FAQ

faq

How often are applications performed?

We visit your property every 4 – 6 weeks.

How do I know an application has been completed?

We leave a flag in your lawn and an invoice on your door to let you know we have applied.

Do I need to stay off my lawn after an application?

The invoice left on your door after each application will always provide this information based on what products were applied that day. Rest assured our products have all been carefully screened and regulated by the United States Environmental Protection Agency.

  • Fertilizer: No wait needed.
  • Weed Control: Wait until spray has dried (60 minutes).
  • Insecticide: Water product in and wait until area has dried (60 – 120 minutes).
  • Fungicide: Wait until spray has dried (60 minutes).
When is it OK to mow after you’ve applied?
  • Wait to mow 24 – 48 hours after any liquid treatment.
  • If you mulch, you can mow immediately after a granular application.
  • If you bag, wait until after a granular application has been watered in.
How long does it take to service my lawn?
  • Using the most technologically advanced equipment allows a technician to service one acre in 15 minutes.
  • We’ll be finished and out of your way in no time.
What are grubs, and is a grub control application needed every year?
  • Grubs are the larvae stage in the life cycle of beetles, and damage occurs when these larvae feed on the root system of your turfgrass, causing large patches to die.
  • A preventive grub control applied once a year will protect the investment you’ve made in your lawn for an entire season.
I have moles in my yard. Does that mean I have grubs?
  • The diet of a mole consists primarily of earthworms and grubs.
  • Reducing food sources like grubs may discourage their activity, but don’t expect them to immediately head for the hills.
Which is better, aerating or dethatching, and when is the best time to do it?
  • We prefer the benefits of aeration. It’s best to aerate in the fall rather than springtime when soil is saturated and soggy.
  • Aeration not only reduces thatch over time but also improves soil conditions by opening up the root zone for better rooting and uptake of water and nutrients.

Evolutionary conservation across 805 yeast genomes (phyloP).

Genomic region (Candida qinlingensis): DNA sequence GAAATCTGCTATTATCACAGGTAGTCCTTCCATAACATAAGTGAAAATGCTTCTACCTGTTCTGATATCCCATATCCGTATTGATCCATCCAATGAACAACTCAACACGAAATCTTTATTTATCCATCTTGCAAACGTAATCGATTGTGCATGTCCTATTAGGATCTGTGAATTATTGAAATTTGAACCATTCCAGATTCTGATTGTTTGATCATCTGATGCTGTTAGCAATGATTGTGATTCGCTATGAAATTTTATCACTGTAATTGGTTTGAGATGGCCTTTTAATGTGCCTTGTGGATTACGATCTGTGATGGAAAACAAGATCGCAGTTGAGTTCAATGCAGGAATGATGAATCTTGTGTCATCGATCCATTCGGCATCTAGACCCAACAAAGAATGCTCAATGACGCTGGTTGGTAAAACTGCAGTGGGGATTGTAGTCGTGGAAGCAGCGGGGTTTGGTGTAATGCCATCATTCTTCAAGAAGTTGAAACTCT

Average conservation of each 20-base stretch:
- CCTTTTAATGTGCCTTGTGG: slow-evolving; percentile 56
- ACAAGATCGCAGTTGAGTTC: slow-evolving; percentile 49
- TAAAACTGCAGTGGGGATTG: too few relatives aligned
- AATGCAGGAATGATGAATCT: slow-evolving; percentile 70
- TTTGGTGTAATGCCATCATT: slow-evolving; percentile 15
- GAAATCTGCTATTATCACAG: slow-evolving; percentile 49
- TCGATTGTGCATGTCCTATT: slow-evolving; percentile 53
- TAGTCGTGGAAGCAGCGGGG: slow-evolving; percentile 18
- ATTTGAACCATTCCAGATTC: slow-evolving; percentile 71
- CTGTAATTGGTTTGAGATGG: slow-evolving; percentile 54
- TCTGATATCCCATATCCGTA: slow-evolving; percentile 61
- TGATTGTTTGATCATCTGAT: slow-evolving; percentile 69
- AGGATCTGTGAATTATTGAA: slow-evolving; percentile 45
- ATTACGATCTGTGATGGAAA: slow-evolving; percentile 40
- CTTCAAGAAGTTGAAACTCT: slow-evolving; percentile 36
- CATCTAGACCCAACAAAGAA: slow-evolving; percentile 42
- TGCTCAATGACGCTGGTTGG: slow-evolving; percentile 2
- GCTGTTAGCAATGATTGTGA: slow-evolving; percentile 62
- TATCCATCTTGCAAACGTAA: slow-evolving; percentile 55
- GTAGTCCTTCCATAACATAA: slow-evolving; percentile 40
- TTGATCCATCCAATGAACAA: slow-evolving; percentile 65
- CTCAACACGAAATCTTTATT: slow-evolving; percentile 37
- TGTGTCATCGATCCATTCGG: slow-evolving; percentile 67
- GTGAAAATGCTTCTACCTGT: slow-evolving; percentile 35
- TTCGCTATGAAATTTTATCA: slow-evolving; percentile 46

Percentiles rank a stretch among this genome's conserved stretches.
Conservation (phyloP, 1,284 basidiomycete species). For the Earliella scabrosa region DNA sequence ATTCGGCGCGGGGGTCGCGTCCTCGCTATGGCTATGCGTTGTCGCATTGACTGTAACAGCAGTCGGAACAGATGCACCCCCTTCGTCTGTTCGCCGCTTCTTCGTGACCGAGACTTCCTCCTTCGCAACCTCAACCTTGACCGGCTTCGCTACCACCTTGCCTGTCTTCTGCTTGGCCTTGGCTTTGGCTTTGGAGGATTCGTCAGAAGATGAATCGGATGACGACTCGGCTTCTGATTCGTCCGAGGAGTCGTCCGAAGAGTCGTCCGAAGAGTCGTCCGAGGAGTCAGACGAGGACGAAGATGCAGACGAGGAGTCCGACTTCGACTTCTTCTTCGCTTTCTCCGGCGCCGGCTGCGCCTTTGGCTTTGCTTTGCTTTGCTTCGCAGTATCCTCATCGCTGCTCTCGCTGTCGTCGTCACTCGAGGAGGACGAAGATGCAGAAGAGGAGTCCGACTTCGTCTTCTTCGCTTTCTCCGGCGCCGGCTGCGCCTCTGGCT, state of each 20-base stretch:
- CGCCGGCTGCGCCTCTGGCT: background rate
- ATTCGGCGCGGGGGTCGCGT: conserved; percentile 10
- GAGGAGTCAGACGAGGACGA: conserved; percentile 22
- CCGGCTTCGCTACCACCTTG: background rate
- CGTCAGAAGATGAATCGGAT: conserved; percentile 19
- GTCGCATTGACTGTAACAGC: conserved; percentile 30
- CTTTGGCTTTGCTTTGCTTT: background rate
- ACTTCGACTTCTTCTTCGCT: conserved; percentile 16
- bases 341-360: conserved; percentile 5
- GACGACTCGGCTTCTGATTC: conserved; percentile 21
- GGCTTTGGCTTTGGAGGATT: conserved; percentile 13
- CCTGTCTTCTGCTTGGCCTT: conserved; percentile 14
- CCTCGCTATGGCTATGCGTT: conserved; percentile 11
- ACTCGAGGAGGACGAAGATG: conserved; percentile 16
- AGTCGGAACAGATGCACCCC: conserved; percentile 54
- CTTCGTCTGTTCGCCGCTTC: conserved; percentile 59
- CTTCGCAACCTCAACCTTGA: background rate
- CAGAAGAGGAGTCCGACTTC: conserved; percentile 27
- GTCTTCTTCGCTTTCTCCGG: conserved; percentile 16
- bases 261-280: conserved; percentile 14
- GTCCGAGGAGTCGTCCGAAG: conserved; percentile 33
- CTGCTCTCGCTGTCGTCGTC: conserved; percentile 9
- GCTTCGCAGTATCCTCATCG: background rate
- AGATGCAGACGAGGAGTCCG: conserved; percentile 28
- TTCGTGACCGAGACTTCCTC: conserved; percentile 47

• Thatch reduction from aeration isn’t a result of physically removing thatch. Instead, it creates an environment in the thatch layer that increases microbial activity to digest the unwanted thatch.
At what height should I set my lawn mower? I like my lawn short.
  • The higher the better. This can’t be stressed enough!
  • We recommend a minimum height of 3″. Mowing any shorter will take a negative toll on your lawn at some point during the season.
  • Taller mowing helps to “shade out” many weeds, including our archenemy… crabgrass.
  • At an increased cutting height, your grass produces a deeper and more efficient root system that reduces its overall watering needs.
How often should I water?
  • Turf grasses need roughly 1″ – 1.5″ of water per week.
    • Many factors such as soil type and weather conditions have a role in your lawn’s water needs.
  • Water as infrequently as possible.
    • Thoroughly water when you do water so moisture soaks down to the roots.
    • Avoid frequent waterings that promote shallower root systems and weeds/crabgrass.
  • Water early in the day.
    • Given a choice, water early in the day when your lawn is normally wet from dew.
    • Avoid midday watering due to excessive evaporation.
    • Avoid night watering due to the increased risk of disease gaining a foothold, especially fungus.

 

Should I bag or mulch my clippings?
  • Mulch them whenever possible. Grass clippings returned to your lawn provide up to 25 percent of your lawn’s total fertilizer needs
  • Clippings contain about 4 percent nitrogen, 2 percent potassium, and 1 percent phosphorus.
  • While decomposing, they also serve indirectly as a food source for the bacteria in your soil, which are doing many beneficial things (such as decomposing thatch) for a healthy turf environment.
Can I keep my pet from damaging my lawn?
  • Some dog owners get frustrated by the spots their pet leaves on the lawn, but there aren’t any practical ways to avoid it other than training your dog to only “go” in one particular area of the lawn.
  • The problem is that the high amount of salt in the animal’s urine burns the turf. Having to hose down the area every time the dog goes just isn’t practical for most people.